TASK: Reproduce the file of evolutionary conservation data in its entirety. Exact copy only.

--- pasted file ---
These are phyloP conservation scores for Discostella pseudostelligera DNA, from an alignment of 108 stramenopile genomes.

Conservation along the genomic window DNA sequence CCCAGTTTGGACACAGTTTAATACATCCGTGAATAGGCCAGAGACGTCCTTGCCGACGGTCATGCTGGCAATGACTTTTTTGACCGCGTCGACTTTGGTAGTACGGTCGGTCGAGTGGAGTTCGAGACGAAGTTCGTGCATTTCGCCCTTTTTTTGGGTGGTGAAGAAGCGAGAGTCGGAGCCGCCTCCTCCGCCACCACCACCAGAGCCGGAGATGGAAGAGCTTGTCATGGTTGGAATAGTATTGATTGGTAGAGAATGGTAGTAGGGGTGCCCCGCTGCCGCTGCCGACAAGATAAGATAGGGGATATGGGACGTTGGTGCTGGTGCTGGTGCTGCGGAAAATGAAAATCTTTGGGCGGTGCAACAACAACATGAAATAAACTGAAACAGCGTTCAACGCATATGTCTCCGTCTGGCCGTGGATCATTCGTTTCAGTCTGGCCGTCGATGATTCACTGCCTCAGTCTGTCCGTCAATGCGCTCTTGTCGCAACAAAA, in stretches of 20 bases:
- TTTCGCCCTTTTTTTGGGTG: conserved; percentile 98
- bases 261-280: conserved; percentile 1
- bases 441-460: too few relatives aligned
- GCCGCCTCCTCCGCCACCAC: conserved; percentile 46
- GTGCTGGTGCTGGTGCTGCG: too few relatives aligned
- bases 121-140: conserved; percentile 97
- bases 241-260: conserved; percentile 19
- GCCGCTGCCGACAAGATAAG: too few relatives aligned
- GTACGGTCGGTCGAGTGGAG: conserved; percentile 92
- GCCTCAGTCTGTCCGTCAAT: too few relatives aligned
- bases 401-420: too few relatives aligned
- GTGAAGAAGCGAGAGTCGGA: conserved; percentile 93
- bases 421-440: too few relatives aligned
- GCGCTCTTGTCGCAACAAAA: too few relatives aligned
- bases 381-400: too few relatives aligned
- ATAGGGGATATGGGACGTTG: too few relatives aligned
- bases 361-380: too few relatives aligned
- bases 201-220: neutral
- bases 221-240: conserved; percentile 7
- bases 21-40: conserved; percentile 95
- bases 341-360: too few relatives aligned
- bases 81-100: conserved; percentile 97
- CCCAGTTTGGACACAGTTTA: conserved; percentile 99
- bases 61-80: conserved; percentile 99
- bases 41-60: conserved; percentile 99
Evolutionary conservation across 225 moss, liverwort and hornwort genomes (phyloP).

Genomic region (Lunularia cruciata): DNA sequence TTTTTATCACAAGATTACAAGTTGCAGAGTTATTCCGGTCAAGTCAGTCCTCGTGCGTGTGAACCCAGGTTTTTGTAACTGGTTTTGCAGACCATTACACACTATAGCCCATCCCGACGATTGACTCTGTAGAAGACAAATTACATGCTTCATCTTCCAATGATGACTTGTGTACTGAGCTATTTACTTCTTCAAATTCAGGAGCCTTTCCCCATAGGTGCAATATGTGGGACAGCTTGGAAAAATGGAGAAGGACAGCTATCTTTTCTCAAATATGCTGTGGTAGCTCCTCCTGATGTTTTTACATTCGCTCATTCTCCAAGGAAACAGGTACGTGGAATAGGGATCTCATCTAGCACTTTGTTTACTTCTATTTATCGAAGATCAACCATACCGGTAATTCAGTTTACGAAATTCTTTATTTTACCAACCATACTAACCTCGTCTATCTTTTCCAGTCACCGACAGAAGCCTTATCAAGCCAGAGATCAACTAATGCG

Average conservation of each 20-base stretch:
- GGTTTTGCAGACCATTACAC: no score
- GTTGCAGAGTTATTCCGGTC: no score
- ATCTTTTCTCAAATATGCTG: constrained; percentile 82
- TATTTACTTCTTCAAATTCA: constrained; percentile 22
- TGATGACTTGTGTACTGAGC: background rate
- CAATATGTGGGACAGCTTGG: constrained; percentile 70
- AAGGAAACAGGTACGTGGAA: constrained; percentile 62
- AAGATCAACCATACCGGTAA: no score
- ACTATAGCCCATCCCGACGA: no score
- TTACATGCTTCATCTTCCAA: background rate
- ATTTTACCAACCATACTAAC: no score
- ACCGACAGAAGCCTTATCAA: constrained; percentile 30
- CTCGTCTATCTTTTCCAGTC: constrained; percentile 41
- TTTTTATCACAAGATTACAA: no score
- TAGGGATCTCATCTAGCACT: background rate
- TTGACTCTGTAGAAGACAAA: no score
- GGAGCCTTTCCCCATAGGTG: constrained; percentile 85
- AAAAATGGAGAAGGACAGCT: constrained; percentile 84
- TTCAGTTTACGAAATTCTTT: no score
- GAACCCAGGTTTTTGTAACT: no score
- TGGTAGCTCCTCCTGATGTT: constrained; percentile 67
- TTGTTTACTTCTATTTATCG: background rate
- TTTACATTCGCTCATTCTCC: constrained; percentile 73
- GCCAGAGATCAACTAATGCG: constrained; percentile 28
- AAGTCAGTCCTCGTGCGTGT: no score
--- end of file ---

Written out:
These are phyloP conservation scores for Discostella pseudostelligera DNA, from an alignment of 108 stramenopile genomes.

Conservation along the genomic window DNA sequence CCCAGTTTGGACACAGTTTAATACATCCGTGAATAGGCCAGAGACGTCCTTGCCGACGGTCATGCTGGCAATGACTTTTTTGACCGCGTCGACTTTGGTAGTACGGTCGGTCGAGTGGAGTTCGAGACGAAGTTCGTGCATTTCGCCCTTTTTTTGGGTGGTGAAGAAGCGAGAGTCGGAGCCGCCTCCTCCGCCACCACCACCAGAGCCGGAGATGGAAGAGCTTGTCATGGTTGGAATAGTATTGATTGGTAGAGAATGGTAGTAGGGGTGCCCCGCTGCCGCTGCCGACAAGATAAGATAGGGGATATGGGACGTTGGTGCTGGTGCTGGTGCTGCGGAAAATGAAAATCTTTGGGCGGTGCAACAACAACATGAAATAAACTGAAACAGCGTTCAACGCATATGTCTCCGTCTGGCCGTGGATCATTCGTTTCAGTCTGGCCGTCGATGATTCACTGCCTCAGTCTGTCCGTCAATGCGCTCTTGTCGCAACAAAA, in stretches of 20 bases:
- TTTCGCCCTTTTTTTGGGTG: conserved; percentile 98
- bases 261-280: conserved; percentile 1
- bases 441-460: too few relatives aligned
- GCCGCCTCCTCCGCCACCAC: conserved; percentile 46
- GTGCTGGTGCTGGTGCTGCG: too few relatives aligned
- bases 121-140: conserved; percentile 97
- bases 241-260: conserved; percentile 19
- GCCGCTGCCGACAAGATAAG: too few relatives aligned
- GTACGGTCGGTCGAGTGGAG: conserved; percentile 92
- GCCTCAGTCTGTCCGTCAAT: too few relatives aligned
- bases 401-420: too few relatives aligned
- GTGAAGAAGCGAGAGTCGGA: conserved; percentile 93
- bases 421-440: too few relatives aligned
- GCGCTCTTGTCGCAACAAAA: too few relatives aligned
- bases 381-400: too few relatives aligned
- ATAGGGGATATGGGACGTTG: too few relatives aligned
- bases 361-380: too few relatives aligned
- bases 201-220: neutral
- bases 221-240: conserved; percentile 7
- bases 21-40: conserved; percentile 95
- bases 341-360: too few relatives aligned
- bases 81-100: conserved; percentile 97
- CCCAGTTTGGACACAGTTTA: conserved; percentile 99
- bases 61-80: conserved; percentile 99
- bases 41-60: conserved; percentile 99
Evolutionary conservation across 225 moss, liverwort and hornwort genomes (phyloP).

Genomic region (Lunularia cruciata): DNA sequence TTTTTATCACAAGATTACAAGTTGCAGAGTTATTCCGGTCAAGTCAGTCCTCGTGCGTGTGAACCCAGGTTTTTGTAACTGGTTTTGCAGACCATTACACACTATAGCCCATCCCGACGATTGACTCTGTAGAAGACAAATTACATGCTTCATCTTCCAATGATGACTTGTGTACTGAGCTATTTACTTCTTCAAATTCAGGAGCCTTTCCCCATAGGTGCAATATGTGGGACAGCTTGGAAAAATGGAGAAGGACAGCTATCTTTTCTCAAATATGCTGTGGTAGCTCCTCCTGATGTTTTTACATTCGCTCATTCTCCAAGGAAACAGGTACGTGGAATAGGGATCTCATCTAGCACTTTGTTTACTTCTATTTATCGAAGATCAACCATACCGGTAATTCAGTTTACGAAATTCTTTATTTTACCAACCATACTAACCTCGTCTATCTTTTCCAGTCACCGACAGAAGCCTTATCAAGCCAGAGATCAACTAATGCG

Average conservation of each 20-base stretch:
- GGTTTTGCAGACCATTACAC: no score
- GTTGCAGAGTTATTCCGGTC: no score
- ATCTTTTCTCAAATATGCTG: constrained; percentile 82
- TATTTACTTCTTCAAATTCA: constrained; percentile 22
- TGATGACTTGTGTACTGAGC: background rate
- CAATATGTGGGACAGCTTGG: constrained; percentile 70
- AAGGAAACAGGTACGTGGAA: constrained; percentile 62
- AAGATCAACCATACCGGTAA: no score
- ACTATAGCCCATCCCGACGA: no score
- TTACATGCTTCATCTTCCAA: background rate
- ATTTTACCAACCATACTAAC: no score
- ACCGACAGAAGCCTTATCAA: constrained; percentile 30
- CTCGTCTATCTTTTCCAGTC: constrained; percentile 41
- TTTTTATCACAAGATTACAA: no score
- TAGGGATCTCATCTAGCACT: background rate
- TTGACTCTGTAGAAGACAAA: no score
- GGAGCCTTTCCCCATAGGTG: constrained; percentile 85
- AAAAATGGAGAAGGACAGCT: constrained; percentile 84
- TTCAGTTTACGAAATTCTTT: no score
- GAACCCAGGTTTTTGTAACT: no score
- TGGTAGCTCCTCCTGATGTT: constrained; percentile 67
- TTGTTTACTTCTATTTATCG: background rate
- TTTACATTCGCTCATTCTCC: constrained; percentile 73
- GCCAGAGATCAACTAATGCG: constrained; percentile 28
- AAGTCAGTCCTCGTGCGTGT: no score